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A correction corrected: Consensus over the meaning of Crocodylia and why it matters

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Crown clades are an important nexus of study for paleontologists and neontologists. Associating commonly used names with crown clades—the crown clade convention—draws their meanings closer to the way they are actually used by the majority of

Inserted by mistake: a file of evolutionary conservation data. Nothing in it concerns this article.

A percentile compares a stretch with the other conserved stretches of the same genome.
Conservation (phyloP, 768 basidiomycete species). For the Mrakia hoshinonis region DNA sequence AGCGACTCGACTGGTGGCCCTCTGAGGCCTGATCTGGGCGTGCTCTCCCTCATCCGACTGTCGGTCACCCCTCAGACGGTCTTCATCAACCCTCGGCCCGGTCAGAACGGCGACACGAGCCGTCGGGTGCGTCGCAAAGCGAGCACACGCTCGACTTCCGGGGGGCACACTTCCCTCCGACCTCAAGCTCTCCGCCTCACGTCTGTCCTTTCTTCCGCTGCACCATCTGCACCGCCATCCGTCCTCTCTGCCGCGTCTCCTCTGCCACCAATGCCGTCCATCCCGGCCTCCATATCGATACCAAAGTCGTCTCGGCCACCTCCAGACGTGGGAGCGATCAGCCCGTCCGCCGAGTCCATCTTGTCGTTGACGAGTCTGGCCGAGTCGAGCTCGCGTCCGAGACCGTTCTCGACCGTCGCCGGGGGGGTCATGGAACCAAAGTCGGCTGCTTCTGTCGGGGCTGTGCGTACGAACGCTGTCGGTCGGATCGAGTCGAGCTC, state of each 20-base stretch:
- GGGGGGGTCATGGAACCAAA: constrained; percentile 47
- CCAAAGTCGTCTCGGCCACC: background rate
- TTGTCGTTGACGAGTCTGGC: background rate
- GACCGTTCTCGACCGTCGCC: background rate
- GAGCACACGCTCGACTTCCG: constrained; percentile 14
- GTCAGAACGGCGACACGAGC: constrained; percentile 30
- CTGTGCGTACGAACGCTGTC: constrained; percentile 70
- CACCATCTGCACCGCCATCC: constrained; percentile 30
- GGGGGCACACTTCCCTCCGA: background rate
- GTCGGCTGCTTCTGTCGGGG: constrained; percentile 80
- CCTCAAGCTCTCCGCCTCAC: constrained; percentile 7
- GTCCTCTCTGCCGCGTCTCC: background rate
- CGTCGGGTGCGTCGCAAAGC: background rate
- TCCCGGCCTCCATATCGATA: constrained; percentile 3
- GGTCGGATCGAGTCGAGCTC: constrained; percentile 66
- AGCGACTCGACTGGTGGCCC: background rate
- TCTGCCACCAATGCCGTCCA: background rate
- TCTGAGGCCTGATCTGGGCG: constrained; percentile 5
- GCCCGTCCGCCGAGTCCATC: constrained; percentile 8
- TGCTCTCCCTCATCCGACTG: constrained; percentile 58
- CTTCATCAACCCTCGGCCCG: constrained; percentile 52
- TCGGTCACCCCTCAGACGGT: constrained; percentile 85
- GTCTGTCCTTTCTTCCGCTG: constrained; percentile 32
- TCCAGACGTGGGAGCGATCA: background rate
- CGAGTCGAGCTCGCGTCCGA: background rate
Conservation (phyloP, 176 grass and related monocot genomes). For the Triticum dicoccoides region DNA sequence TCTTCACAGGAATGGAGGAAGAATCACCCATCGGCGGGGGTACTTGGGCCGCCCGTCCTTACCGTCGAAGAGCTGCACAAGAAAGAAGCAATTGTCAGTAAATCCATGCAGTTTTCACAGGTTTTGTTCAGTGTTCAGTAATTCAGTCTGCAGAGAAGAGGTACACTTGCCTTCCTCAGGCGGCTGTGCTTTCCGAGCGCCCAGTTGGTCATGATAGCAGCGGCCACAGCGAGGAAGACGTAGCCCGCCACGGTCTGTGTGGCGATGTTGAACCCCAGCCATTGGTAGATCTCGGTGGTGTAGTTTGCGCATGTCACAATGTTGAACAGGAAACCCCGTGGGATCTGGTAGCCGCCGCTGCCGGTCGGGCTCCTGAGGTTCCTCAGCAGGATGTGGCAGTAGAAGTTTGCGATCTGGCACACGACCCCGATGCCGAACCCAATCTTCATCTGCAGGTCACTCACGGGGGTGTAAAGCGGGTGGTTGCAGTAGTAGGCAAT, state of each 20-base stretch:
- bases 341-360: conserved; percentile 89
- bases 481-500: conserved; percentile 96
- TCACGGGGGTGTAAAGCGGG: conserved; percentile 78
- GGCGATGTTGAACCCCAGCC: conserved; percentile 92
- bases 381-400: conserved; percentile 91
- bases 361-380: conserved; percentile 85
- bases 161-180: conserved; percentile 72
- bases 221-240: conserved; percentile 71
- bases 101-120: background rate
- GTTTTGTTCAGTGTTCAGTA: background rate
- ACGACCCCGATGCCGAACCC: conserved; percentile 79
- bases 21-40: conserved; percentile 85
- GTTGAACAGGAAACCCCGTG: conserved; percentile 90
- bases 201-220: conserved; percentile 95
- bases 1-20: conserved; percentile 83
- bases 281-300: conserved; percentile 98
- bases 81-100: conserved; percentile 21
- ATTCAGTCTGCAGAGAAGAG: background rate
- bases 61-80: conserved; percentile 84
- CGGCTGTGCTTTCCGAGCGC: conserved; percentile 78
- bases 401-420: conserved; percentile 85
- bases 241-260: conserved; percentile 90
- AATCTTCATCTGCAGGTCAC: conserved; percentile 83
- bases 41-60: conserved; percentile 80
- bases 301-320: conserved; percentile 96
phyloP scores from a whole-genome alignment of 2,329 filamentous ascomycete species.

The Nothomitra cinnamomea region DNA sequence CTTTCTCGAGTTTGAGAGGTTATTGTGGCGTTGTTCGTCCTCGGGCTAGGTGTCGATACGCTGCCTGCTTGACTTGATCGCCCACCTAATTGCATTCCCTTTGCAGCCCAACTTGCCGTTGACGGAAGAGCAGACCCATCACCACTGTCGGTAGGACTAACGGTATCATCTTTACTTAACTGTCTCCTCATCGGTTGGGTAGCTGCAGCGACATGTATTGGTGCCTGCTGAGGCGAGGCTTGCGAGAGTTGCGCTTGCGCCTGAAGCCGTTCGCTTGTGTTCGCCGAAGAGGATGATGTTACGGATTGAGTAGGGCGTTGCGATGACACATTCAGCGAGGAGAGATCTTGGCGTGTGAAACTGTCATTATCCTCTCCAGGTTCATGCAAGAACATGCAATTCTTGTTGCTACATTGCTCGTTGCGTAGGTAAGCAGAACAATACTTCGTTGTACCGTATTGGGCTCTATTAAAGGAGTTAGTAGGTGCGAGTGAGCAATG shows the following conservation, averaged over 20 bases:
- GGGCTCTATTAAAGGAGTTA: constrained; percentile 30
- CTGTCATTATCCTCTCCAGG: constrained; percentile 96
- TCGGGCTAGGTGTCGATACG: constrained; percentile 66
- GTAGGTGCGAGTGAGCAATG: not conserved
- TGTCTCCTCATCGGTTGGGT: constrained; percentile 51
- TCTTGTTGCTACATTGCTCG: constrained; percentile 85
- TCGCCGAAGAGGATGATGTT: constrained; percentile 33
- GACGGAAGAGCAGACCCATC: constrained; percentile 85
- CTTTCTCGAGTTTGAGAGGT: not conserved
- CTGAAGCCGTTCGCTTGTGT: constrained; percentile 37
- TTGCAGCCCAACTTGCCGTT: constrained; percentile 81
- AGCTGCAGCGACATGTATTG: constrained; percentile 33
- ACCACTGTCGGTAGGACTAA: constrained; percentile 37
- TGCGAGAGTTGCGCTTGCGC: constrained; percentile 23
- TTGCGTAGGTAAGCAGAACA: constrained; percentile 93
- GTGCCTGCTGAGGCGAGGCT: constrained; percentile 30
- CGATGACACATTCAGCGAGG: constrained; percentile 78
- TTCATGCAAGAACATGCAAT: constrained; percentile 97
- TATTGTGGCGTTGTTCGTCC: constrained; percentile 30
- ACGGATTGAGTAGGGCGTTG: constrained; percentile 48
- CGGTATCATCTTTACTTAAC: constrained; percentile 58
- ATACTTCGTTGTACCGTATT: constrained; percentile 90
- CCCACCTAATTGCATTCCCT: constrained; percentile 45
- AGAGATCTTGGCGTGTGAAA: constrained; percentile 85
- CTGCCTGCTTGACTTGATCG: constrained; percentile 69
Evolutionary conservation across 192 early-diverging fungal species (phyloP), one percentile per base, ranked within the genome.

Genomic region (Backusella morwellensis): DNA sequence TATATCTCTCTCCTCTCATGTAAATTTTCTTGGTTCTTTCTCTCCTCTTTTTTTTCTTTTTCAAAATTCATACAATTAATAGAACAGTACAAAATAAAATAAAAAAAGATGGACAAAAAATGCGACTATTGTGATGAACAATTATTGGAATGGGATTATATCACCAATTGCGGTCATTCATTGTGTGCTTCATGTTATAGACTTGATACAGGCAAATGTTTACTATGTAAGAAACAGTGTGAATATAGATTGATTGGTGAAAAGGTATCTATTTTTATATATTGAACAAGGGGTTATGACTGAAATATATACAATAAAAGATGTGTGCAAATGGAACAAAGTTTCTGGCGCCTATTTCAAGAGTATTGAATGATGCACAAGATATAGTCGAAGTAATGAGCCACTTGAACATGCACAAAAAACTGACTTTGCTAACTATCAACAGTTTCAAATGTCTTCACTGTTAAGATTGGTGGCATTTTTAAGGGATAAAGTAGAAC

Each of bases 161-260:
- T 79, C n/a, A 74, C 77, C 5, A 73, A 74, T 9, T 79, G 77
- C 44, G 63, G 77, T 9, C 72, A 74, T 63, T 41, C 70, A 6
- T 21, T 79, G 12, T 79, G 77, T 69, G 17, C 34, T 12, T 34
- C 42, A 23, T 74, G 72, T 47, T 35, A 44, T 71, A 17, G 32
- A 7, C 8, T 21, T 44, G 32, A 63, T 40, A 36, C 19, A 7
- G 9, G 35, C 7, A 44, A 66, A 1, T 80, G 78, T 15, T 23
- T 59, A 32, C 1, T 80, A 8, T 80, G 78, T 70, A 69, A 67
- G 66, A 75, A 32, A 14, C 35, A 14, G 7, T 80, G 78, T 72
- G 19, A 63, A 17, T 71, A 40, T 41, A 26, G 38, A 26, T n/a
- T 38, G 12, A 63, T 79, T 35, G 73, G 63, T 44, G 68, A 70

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  Syst. Biol. 58(5):537–543, 2009c  The Author(s) 2009. Published by Oxford University Press, on behalf of the Society of Systematic Biologists. All rights reserved.For Permissions, please email: journals.permissions@oxfordjournals.orgDOI:10.1093/sysbio/syp053Advance Access publication on August 28, 2009 Point of ViewA Correction Corrected: Consensus Over the Meaning of Crocodyliaand Why It Matters C HRISTOPHER A. B ROCHU 1 , ∗ , J ONATHAN R. W AGNER 2 , S T ´ EPHANE J OUVE 3 ,C OLIN D. S UMRALL 4 , AND L LEWELLYN D. D ENSMORE 5 1 Department of Geoscience, University of Iowa, Iowa City, IA 52242, USA; 2  Jackson School of Geoscience, University of Texas, Austin, TX 78712, USA; 3 D´ epartement Histoire de la Terre, Mus´ eum National d’Histoire Naturelle, CNRS UMR 5134, 8 rue Buffon, 75005 Paris, France; 4 Department of Earth and Planetary Sciences, University of Tennessee, Knoxville, TN 37996, USA; and 5 Department of Biological Sciences, Texas Tech University, Lubbock, TX 79409, USA; ∗ Correspondence to be sent to: Department of Geoscience, University of Iowa, Iowa City, IA 52242, USA; E-mail: chris-brochu@uiowa.edu. Crown clades are an important nexus of study forpaleontologists and neontologists. Associating com-monly used names with crown clades—the crownclade convention—draws their meanings closer to theway they are actually used by the majority of scien-tists. Molecular, physiological, behavioral, and soft-tissue data can usually be unambiguously optimized nodeeper than the root of a crown clade, and commonlyused names are applied implicitly to the crown groupfar more often than to larger groups including extinctrelatives (Rowe 1988; Bryant 1996; Gauthier and deQueiroz 2001; Laurin 2002; Joyce et al. 2004; de Queiroz2007).The crown clade convention is controversial (Lee1996; Benton 2000; Anderson 2002; Bateman andDiMichele2003; Sereno2005).Crownclademembershipand diagnosis may differ from those of more inclusivegroups historically associated with the same name. Ourknowledge of phylogeny is imperfect, and changes inhypotheses may force changes in the membership anddiagnosis of a group.A recent comment by Martin and Benton (2008; here-after Martin and Benton) suggests that the crown def-inition of Crocodylia—the last common ancestor of  Gavialis gangeticus (Indian gharial), Alligator mississippi-ensis (American alligator), and Crocodylus niloticus (Nilecrocodile) and all of its descendants—should be aban-doned.Theyarguethatcrowncladesmightnotbestableand that a consistent, stable “traditional” Crocodylia al-ready exists. The interests of stability and continuity are best served, they argue, by reverting to this meaning.But their comment does not actually address the stabil-ityofcrownCrocodylia,whichhasbeenremarkablysta- blesincefirstpublishedbyBentonandClark(1988),andliterature cited in support of a consistent “traditional”meaning of Crocodylia reveals no consistency. Here,we discuss stability in the crown convention, show thatone cannot identify a particular meaning of Crocodyliaas “traditional,” demonstrate that the crown definitionhas become the standard meaning for Crocodylia and isdemonstrably not limited to a small number of authors,and reiterate the reasons why crown clades are highly beneficial.S TABILITY Martin and Benton, following Lee (1996), argue thatcrown clade membership and diagnosis might changeif a phylogenetic hypothesis changes. This is true, butall groups (phylogenetic or Linnaean) are prone to in-stability as our knowledge of phylogeny changes. Thecrown convention (and phylogenetic nomenclature ingeneral) tries to achieve a different kind of stability—membership and diagnosis may change but underlyingmeaning does not (Rowe 1986).Martin and Benton suggest that crown clades can become unstable if one of the specifiers dies out. Whatwould happen to Mammalia, Martin and Benton askrhetorically, if monotremes disappeared? The answeris clear from a careful reading of the phylogeneticdefinitions—nothing. Crown clades are defined on the basis of living taxa but vital status is not part of thedefinition. There is a difference between the intent of a crown clade—to circumscribe least inclusive cladesincluding historically living members—and the actualdefinition of the name, which is based only on species(Rowe and Gauthier 1992). A philosophical argumentcould arise over whether Crocodylia is still a crownclade if  Gavialis becomes extinct (and if  Gavialis is basalto other living crocodylians—this is controversial), butthe kinds of nonfossilizable information we can getfrom living animals would be available from collectionsor observations made prior to extinction. The intendedmeaning remains unchanged.T RADITION Taxonomic groupings intended to include livingcrocodylians, with or without extinct relatives, have been used since before 1800, but the particular meaning537  538 SYSTEMATIC BIOLOGY VOL. 58Martin and Benton ascribe to Crocodylia—a group in-cluding 2 paraphyletic assemblages (“Protosuchia” and“Mesosuchia”) and a monophyletic Eusuchia but ex-cluding the paraphyletic “Sphenosuchia” (Fig. 1)—is of 20th-century vintage. Mook (1934) was the first to applyCrocodyliatoagroupincludingeusuchians,mesosuchi-ans, protosuchians, and nothing else. This group is nowcalled Crocodyliformes.Protosuchians were unknown when Owen (1842;see Dundee 1989) coined the name Crocodilia. Owenincluded thalattosuchians (as did some earlier au-thors, e.g., Cuvier 1824) and Goniopholis —the onlynoncrocodylian crocodyliforms known from more thanisolated teeth at the time—but he also included somefragmentary dinosaurs. Assuming Owen would haveexcluded these had they been better known, Crocodiliasensu Owen (1842) corresponds not with Crocodyli-formes, but at most with Mesoeucrocodylia and possi- bly a subordinate group, such as Neosuchia, dependingonhowoneresolvestherelationshipsofthalattosuchians(Fig. 1).Conversely, though Martin and Benton (p. 177) claimthat “sphenosuchians have always been excluded fromCrocodylia”sincetheearly20thcentury,sphenosuchianswere included in most North American vertebratepaleontology textbooks written after 1960 (Romer1966; Colbert 1980; Carroll 1988), the Handbuch derPal¨ aoherpetologie series (Steel 1973; Charig et al. 1976),and several other important reviews (e.g., Kuhn 1968;Walker 1970). Indeed, this particular meaning of Crocodylia—coinciding not with Crocodyliformes, butwith Crocodylomorpha—predates the meaning pre-ferred by Martin and Benton (Nopcsa 1923).Martin and Benton (p. 176) claim that their partic-ular meaning of Crocodylia “was the same in stan-dard textbooks on biological classification” but a lack of consensus is illustrated by the different meanings of Crocodylia in the 3 editions of the standard English-language vertebrate paleontology textbook for much of the 20th-century—A. S. Romer’s Vertebrate Paleontology .Crocodylia corresponds with Mesoeucrocodylia in thefirst edition (Romer 1933), with Crocodyliformes in thesecond (Romer 1945), and minimally with Crocodylo-morpha in the third (Romer 1966; Fig. 1). The shift fromMesoeucrocodylia to Crocodyliformes in the secondedition reflects the establishment of Protosuchia (Mook1934), but sphenosuchians were known prior to 1933.Changes between the second and third editions reflect F IGURE 1. Phylogenetic relationships among pseudosuchian archosaurs showing content of Crocodylia according to various authors. Con-tent of Crocodylia sensu Owen (1842) depends on resolution of the position of Thalattosuchia. Precise meaning sensu Osborn (1903a,b), cited by Martin and Benton as corresponding to “traditional” Crocodylia, is vague; Osborn said nothing about the content of Crocodylia other thanexclusion of phytosaurs. Analyses used to construct tree are indicated in Supplementary Material (Appendix S1).  2009 POINT OF VIEW 539more than the rootward extension of a name to includenewly described basal fossils.In fact, it is not entirely clear what “traditional”Crocodylia means beyond “living crocodylians andsome extinct relatives that look like them.” Martin andBenton associate the name with Crocodyliformes, butreferences cited on p. 176 as following “this traditionalmeaning” refer to at least 4 different groups (Fig. 1).What is described as stability “even if some forms weremoved in or out” (p. 176) amounts to fundamentalchanges in diagnosis, first appearance, and content—the very charges Martin and Benton level against thecrown definition. Decisions to apply Crocodylia to agiven assemblage were arbitrary and subjective, result-ing in the fluctuating membership and diagnosis thatleft Crocodylia without a consistent meaning throughthe 20th century.MartinandBentonrefertothe“traditional”meaningsas “stem based” (their appendix) or “total Crocodylia”(p.173),butlikemostgroupsoforganismsfollowingtheDarwinian Revolution, Crocodylia was based on a com- bination of relationships and similarity. It more closelyapproximated an apomorphy-based group. It referredto animals closely enough related to living crocodyliansand sufficiently similar to avoid being exiled to someother group. This is why the “traditional” concept isvague and imprecise—no 2 experts have the same opin-ion of where the threshold of sufficiency is crossed. Arelationship between crocodylians and sphenosuchianswas understood but their inclusion or exclusion was based entirely on the significance placed on the levelof similarity. The distinction was both arbitrary andsubjective. Priority Martin and Benton (p. 178) state that “Crocodyli-formes is a junior synonym of Crocodylia” and applythe definition of Crocodyliformes formalized by Serenoet al. (2001) to Crocodylia. Although Martin and Bentonstate that their argument is not based on “legislation,”“junior synonym” is an implicit reference to prior-ity. Priority is meaningless except in the context of “legislation.”In the phylogenetic system, priority is based on defi-nition. If 2 names refer to the same clade, the first nameto be defined has priority. If a name is given 2 defini-tions, the first definition has priority. Thus, CrocodyliasensuMartinandBenton(2008)isajuniorobjectivesyn-onym of Crocodyliformes sensu Sereno et al. (2001) anda junior objective homonym of Crocodylia sensu Bentonand Clark (1988). Alternative phylogenetic definitionscannot be applied to these names.As Martin and Benton acknowledge, rules of priorityunder the International Code of Zoological Nomencla-ture do not apply because Crocodylia has usually beenviewed as an order, and priority in the phylogeneticsystem does not formally apply until PhyloCode is of-ficially launched (Cantino and de Queiroz 2007). Butphylogenetic definitions applied to Crocodyliformesand Crocodylia have become established and remainstable. There is every reason to maintain them.C ONSENSUS Consensus and Common Use Martin and Benton argue that “common usage”should be a factor in resolving taxonomic issues. Asan example they cite Sarcosuchus , the so-called “Super-Croc” from the Cretaceous of northern Africa madefamous in National Geographic (Sereno 2001). Media cov-eragefollowed National Geographic incalling Sarcosuchus a “crocodilian,” even though it is not within the crowncladeandwasnotreferredtoCrocodyliainthetechnicalpaper released at the time (Sereno et al. 2001).Oneofus(C.A.B.)wasinvolvedinthediscussionsoverwhat to call Sarcosuchus in the “National Geographic”article. The editors’ decision was based on the pre-sumption that the public would think it looks like acrocodylian. Popular magazines try to find a balance between public understanding and current systematicpractice. As such, they sometimes make decisions thatcontradictthescientificcommunityif,intheirjudgment,a nod to some sort of lay understanding is needed. Notall of these decisions are well founded. We disagree thatsuch a nod was necessary for Sarcosuchus ; it is a simplematter to state that Sarcosuchus is a close extinct relativeof crocodylians—so close, and so similar, that it wasonce classified as a crocodylian, though we would nowcall it a crocodyliform.This translates into a disassociation between nomen-clatural precision and the way taxonomy is reported inthe media. Martin and Benton state that Sterling Nesbittwas quoted in a newspaper describing a Triassic pseu-dosuchianasa“crocodilian”butthiswaseditorialerror.Nesbitt was misquoted (Nesbitt S., personal communi-cation). Misrepresentation of what professionals say(accidental or otherwise) is perhaps not the best arbiterof systematic practice.Scientists frequently diverge from “common usage”in the interest of accuracy and precision. For example,Benton (2004; p. 261) states that “birds are derivedtheropod dinosaurs” and applies the name Dinosauriaon cladograms accordingly. This means, logically,that dinosaurs are not extinct. But the most recent ( 11th ) edition of the Merriam-Webster Dictionary defines“dinosaur” as “ any of a group of extinct long-tailedMesozoic reptiles often of huge size.” In this case,Benton appropriately disregards “common usage” forthe sake of precision.One could argue that vernacular “dinosaur” and aca-demic “Dinosauria” are different—the latter is a clade,and the former refers to the popular beasts, mostly gi-gantic and (presumably) unfeathered but all toes-up,from the Mesozoic. One could also argue that including birds within Dinosauria is commonly accepted in aca-demic circles and thus qualifies as professional “com-mon usage.” But Benton (2004) applies Osteichthyesand Sarcopterygii to monophyletic groups that in-clude tetrapods, even though Osteichthyes historically  540 SYSTEMATIC BIOLOGY VOL. 58referred to bony fishes (which is what the name liter-ally means) and Sarcopterygii included “lobe-finned”fishes exclusive of tetrapods. Names that meant onething have come to mean something else. Common us-age and tradition are set aside for the sake of clarity andprecision. Current Consensus MartinandBentonlist74papersandbookspublished between 1988 and 2006 to assess the status of the nameCrocodylia. In their appendix 1, they indicate 37 us-ing the crown definition and 36 using something moreinclusive. From their list, it would appear that equalnumbers of publications used a noncrown meaning of Crocodylia as did not, and numbers using differentconcepts of Crocodylia wax and wane over the 19-yearperiod. Although Martin and Benton acknowledge arecent increase in use of the crown definition, thereseems to be no real consensus from the list they provide.Moreover, they state, the community of crocodyliformspecialists is rather small and the increase in use of the crown definition might be inflated by a handful of influential papers.We identified an additional 383 professional books, book chapters, monographs, or journal articles pub-lished from 1988 through 2006 in which the meaningof Crocodylia could be determined. We also compiledliterature published or available online through 2008(Supplementary Material, Appendix S1; available fromhttp://www.sysbio.oxfordjournals.org/). The crowndefinition accounts for more than 75 % of the deter-minable uses of Crocodylia since 2000 and 80 % duringthe 5-year period from 2004 through 2008 (Table 1 andFig. 2). Only 28.6 % used it from 1988 through 1999.Martin and Benton concede increasing use of the crowndefinition, but the magnitude of the increase was damp-ened by a limited literature sample.But the critical point is this: the crown definitionis widely used by evolutionary biologists, herpetolo-gists, comparative morphologists, and paleobiologists(Larsson 1998; Blob 2000; Hutchinson 2001; Zuget al. 2001; Claessens 2004; Olmo 2005; O’Connor 2006;Tsuihiji 2007; Holliday and Witmer 2007; Sadleir andMakovicky 2008), and some of the molecular literatureuses the crown definition both implicitly and explicitly(Harshman et al. 2003; Gatesy et al. 2003; Roos et al.2007; Viola et al. 2009). These numbers do not reflecta small clique of crown enthusiasts—they demonstratethe acceptance of a particular definition in the scien-tific community and they disprove the suggestion thatcrown Crocodylia is merely in circulation within arestricted circle of crocodyliform systematists.W HY IT M ATTERS We name clades for precisely one reason—becausewe talk about them. At a certain level, the merits of a specific clade definition do not matter as long asnames are used consistently in the scientific community. T ABLE 1. Numbers of professional publications (published or inpress and available online) using or not using a crown definition of Crocodylia, 1988–2008Noncrown Crown Percent crown1988 13 1 7.11989 16 1 5.91990 13 4 23.51991 15 2 11.81992 7 3 30.01993 10 4 28.61994 19 8 29.61995 9 4 30.81996 17 14 45.21997 17 10 37.01998 11 5 31.31999 15 9 37.52000 11 24 68.62001 7 25 78.12002 13 15 55.62003 10 17 63.02004 7 25 78.12005 4 28 87.52006 11 34 75.62007 7 38 84.42008 11 38 ∗ 77.6 ∗∗ Two of the papers using a crown definition were listed as “in press”at the end of 2008. Disregarding them, the percentage of papers usingthe crown definition drops to 76.6. The percentage from 2000 through2006 (the last year counted by Martin and Benton) is 73.4. What matters most is not that the crown definition isa better definition but that it is the consensus definition(Fig. 2). But in fact, the crown meaning is highly benefi-cial beyond its current near-universal acceptance. Communication and Universality of Meaning Real confusion has arisen from not distinguishing dif-ferentmeaningsofaname.Forexample, fossilsasoldasthe Cretaceous have been assigned to Crocodylus (Steel1973), but molecular divergence estimates suggested aNeogene split among living species (Densmore 1983).But the “conflict” had nothing to do with the data buteverything to do with nomenclature: paleontological “Crocodylus” wasaformtaxonincludinganycrocodylian F IGURE 2. Percentage of papers in which the meaning of Crocodylia can be inferred that use a crown concept, 1988–2008.  2009 POINT OF VIEW 541not obviously belonging to some other genus, andfew pre-Neogene fossils were thought to be within thecrown genus (Brochu 2000).This sort of confusion can have a profound impacton operations requiring knowledge of divergence tim-ing. Olmo et al. (2002) reported anomalously low ratesof chromosomal evolution in crocodylians but this waspartly because the crocodylian calibration did not corre-spond to the crown group. Because the calibration wastwice as old as the first appearance, rates were half asfast as they should have been.The crocodylian circulatory system suggests deriva-tionfromanendothermicancestor(Seymouretal.2004).Summers (2005) suggested that some Jurassic “crocodil-ians” apparently shared similar semiaquatic ambushpredator lifestyles with their modern relatives but werelarger than their Triassic ancestors, possibly providinga reason for a decrease in metabolic rate—energeticcosts for endotherms are greater at large body masses,especially if high levels of activity are not being main-tained. Summers (2005; p. 834) then states that ratesof mitochondrial evolution “from the Jurassic crocodil-ians” were high, suggesting a high ancestral metabolicrate. But the rates he indicates are for crown groupcrocodylians, not Jurassic crocodyliforms (Janke et al.2005). Some estimates reported by Janke et al. (2005)did put the basal crocodylian divergence in the Late Jurassic, but more recent mitogenomic estimates aremuch closer to the fossil first appearance in the LateCretaceous (Roos et al. 2007).One could argue that such confusion can be avoidedsimply by paying attention to what an author means—in other words, by not taking taxonomy at face value.Butthisistruenomatterwhatsystemisbeingused.Thelabels we place on species (fossil or living) change allthetimewhetherweadoptthecrownconventionornot.Theansweristokeepupwiththeliteratureandcommu-nicate with colleagues—something the crown conven-tion facilitates. Optimization, Prediction, and Bracketing We agree with Martin and Benton that crown cladesmay not hold any special biological importance. Theymight not be diagnosed by a particular feature or theymight not delineate an increase in diversity. Their sig-nificance is operational—phylogeny estimates providea clear framework for constraining predictions over thedistribution of molecular, behavioral, or soft-part traitsamong extinct organisms, the vast majority of whichcannot be directly observed in fossils (Bryant and Sey-mour 1990; Bryant and Russell 1992; Witmer 1995).Crown clades are not a special “class” of clade, they just happen to be bracketed by taxa that allow us to saymore about their last common ancestor. Basal nodes of crown clades are the critical landmarks for these con-straints, and the crown clade convention is an eleganttool for communicating them.Martin and Benton object that characters present inall extant taxa of a crown clade, and therefore inferredto characterize their last common ancestor, likely didnot arise in that ancestor. This is true (and no less prob-lematic for the argument that commonly used namesshould be associated with nodes diagnosed by “signif-icant” characters) but misses the point. Phylogeneticprediction is not intended to enumerate all taxa with aparticular character state but to assess which attributesmight pertain to members of a group with reasonablecertainty.Martin and Benton also object that we cannot alwaysplace an unambiguous least inclusive bound on a par-ticular character at the root of a given crown clade. This,too, misses the point; we are qualitatively assessing pre-dictions, not drawing fixed conclusions. The ability toclearly specify what we do not know is just as impor-tant (if not moreso) than our ability to specify what wedo.Their example of this “flaw” demonstrates our pointand supports the value of the crown clade convention.Modern alligatorids (alligators and caimans) lack thesalt-excreting glands found on the tongues of otherliving crocodylians (Taplin and Grigg 1989). Betweennonpreservation in fossils and uncertainty over the re-lationships of gharials, we do not know whether thecondition in Alligatoridae is a secondary loss or ple-siomorphic absence. If a loss, we do not know whereamong stem alligatoroids (fossil nonalligatorids closerto Alligatoridae than to other extant crocodylian lin-eages) the glands were lost. We can assess neither theabsence of salt glands in stem alligatoroids nor theancestral condition for Crocodylia. But although wecannot characterize all members of one crown clade(Crocodylia) as having salt glands, we can certainlymake this characterization for another (Crocodylidae)and characterize yet another (Alligatoridae) as lackingthem. The crown convention lets us more preciselyexpress not only what we can predict (presence incrocodylids, absence in alligatorids) but also what wecannot (presence or absence in basal).Nonpreservable traits can obviously be predicted infossils beyond phylogenetic relationships. Stable iso-tope geochemistry, for example, holds great promisein determining whether a fossil crocodyliform livedin fresh or salt water (Amiot et al. 2007; Wheatley andKoch2008),whichmightindicatethecapacitytotolerateexcess environmental salt (such as lingual salt glands).Direct observation always gives greater confidence thaninference. But phylogenetic bracketing, in the absenceof actual preservation, provides a stronger predictionthan we might make from modern analogy or raw spec-ulation. Linking names to crown clades increases theirutility for expressing the boundaries of our predictions.C ONCLUSIONS The crown definition of Crocodylia is the standardmeaning both within and beyond the crocodyliformsystematics community. It forms a robust frameworkaround which new discoveries can be assessed and con-troversies can be expressed. It clarifies communication